The first presentation was a collection from Project Runway’s season 7 runner-up, Jay Nicolas Sario consisting of sculpted denim pieces with contrasting desaturated washes peppered by a few sheer black evening gowns with asymmetric hemlines. Although the evening gowns were impeccable, it was the cleverness of the denim pieces with cleanly tailored cut-outs and modern twists on patchwork and button detailing that contained some of the most structurally stunning pieces of the night.

Homme by Dahae Kim followed with a series of separates that can only be described as perfection. In particular, two pairs of pants stood out amongst the beautifully orchestrated jersey long sleeve tops and well fitted outerwear. The first was a pair of tapered heather grey leather pants with long diagonal zippered pocket detailing and large, low sitting back pockets that without a doubt, will have women purchasing said piece for the men in their lives, if only to steal for themselves. The second was a pair of white denim pants with painterly dark grey graphic brushstrokes starting at the ankle, tapering off at mid thigh. Other pieces to be noted were the paint speckled long sleeve jersey top with a single dark grey raglan sleeve and leather motorcycle jacket in the same heather grey as the leather pants.

LHC Couture included a slew of classic black dresses with clever detailing and feather and sheer accents. Standouts were a long evening gown with a slit that began at the waist, flashing a pair of ruby red boy shorts and a strapless peplum dress with ruffles made from rich, dark feathers.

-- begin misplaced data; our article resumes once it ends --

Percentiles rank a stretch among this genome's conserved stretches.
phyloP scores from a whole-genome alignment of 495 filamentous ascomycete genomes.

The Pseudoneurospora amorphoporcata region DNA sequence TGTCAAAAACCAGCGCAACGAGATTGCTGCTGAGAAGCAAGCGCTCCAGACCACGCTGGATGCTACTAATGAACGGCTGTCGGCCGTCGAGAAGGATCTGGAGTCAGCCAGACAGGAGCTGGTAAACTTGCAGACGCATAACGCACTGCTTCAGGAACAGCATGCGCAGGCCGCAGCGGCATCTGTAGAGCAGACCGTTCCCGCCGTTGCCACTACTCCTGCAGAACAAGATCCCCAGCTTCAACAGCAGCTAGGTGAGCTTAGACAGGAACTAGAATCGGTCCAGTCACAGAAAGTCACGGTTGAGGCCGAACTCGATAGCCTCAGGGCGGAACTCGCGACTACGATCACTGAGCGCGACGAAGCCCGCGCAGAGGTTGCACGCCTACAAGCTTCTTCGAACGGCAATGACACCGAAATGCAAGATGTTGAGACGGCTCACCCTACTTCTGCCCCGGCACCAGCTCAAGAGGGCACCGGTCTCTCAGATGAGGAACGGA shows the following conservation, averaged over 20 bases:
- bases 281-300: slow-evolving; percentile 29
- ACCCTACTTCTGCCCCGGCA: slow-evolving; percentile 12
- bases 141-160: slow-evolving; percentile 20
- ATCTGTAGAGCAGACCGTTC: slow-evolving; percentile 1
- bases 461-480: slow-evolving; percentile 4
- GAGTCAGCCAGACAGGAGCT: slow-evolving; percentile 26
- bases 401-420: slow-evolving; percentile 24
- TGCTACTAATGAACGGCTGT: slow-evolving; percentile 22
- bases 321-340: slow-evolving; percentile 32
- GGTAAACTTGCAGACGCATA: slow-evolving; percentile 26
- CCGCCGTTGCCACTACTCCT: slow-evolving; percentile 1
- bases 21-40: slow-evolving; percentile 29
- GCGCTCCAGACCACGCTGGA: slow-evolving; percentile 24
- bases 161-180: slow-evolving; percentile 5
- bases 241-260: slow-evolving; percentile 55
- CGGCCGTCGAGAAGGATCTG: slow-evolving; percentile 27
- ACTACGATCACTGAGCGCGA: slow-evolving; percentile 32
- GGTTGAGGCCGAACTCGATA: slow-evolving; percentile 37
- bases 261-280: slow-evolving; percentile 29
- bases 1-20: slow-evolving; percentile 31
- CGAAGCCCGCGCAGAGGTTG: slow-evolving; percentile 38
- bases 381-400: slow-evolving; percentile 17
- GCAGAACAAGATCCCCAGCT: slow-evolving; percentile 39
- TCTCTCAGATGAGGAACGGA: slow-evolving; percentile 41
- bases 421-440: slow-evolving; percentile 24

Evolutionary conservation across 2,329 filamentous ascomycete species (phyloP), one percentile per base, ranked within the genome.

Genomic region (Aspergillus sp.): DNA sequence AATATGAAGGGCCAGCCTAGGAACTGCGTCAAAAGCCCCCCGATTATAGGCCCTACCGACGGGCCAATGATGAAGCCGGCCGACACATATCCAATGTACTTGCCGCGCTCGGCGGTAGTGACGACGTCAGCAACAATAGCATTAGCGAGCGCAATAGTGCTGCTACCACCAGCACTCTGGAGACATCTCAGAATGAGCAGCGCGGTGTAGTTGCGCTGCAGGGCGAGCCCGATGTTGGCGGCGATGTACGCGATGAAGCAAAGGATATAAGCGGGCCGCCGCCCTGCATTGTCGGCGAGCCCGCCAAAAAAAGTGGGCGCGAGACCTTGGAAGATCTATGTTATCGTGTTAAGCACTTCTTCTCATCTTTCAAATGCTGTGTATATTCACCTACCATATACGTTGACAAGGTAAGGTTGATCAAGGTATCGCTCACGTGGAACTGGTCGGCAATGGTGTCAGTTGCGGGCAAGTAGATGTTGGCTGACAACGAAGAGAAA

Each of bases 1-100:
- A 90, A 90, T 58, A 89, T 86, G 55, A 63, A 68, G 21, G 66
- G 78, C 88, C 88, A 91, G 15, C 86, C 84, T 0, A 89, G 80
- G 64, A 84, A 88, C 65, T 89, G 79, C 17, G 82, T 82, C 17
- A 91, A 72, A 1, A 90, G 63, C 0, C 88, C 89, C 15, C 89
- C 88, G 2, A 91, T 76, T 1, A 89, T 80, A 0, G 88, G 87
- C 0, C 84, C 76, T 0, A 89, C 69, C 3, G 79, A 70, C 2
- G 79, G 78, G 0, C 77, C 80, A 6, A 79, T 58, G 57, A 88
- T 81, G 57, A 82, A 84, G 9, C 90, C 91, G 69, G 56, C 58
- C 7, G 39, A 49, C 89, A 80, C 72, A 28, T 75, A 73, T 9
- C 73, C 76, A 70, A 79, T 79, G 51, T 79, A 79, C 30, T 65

Cari Borja featured a stunning gold embroidered floor length gown with red accents by the collared neckline as well as at the jagged hem and MENK’s menswear contained cleanly constructed Commie inspired pieces worn with partial face masks that summoned images of wealthy socialist ninjas. A favorite from MENK was a pair of simple black flooded trousers that came across as a startlingly fresh way to translate darks for summer.

Inspiring details from Ken Chen SF included open zippered elbows on a jacket and beautifully draped hooded knits for both men and women, while GB Shrive’s leather wrap detailing around the legs and waists were a look to be noted. Finally, Phuong My sent the models down the runway donning masquerade masks, matching the theme of the evening. With shimmer and shine ever so present, standout pieces were a stiffly sculptural gold and black bell shaped dress and shimmering A-lined gold waistcoat that one could almost imagine Ms. Steel coveting.

If there is one thing to be learned from attending Black V, whose entire proceeds from the sold out charity event will go to San Francisco’s City College’s Fashion Show Production program, it is that fashion is not only alive and well in San Francisco, but it is a force to be reckoned with. With such ardent support from the already established designers for the San Francisco fashion makers of the future, how could it not?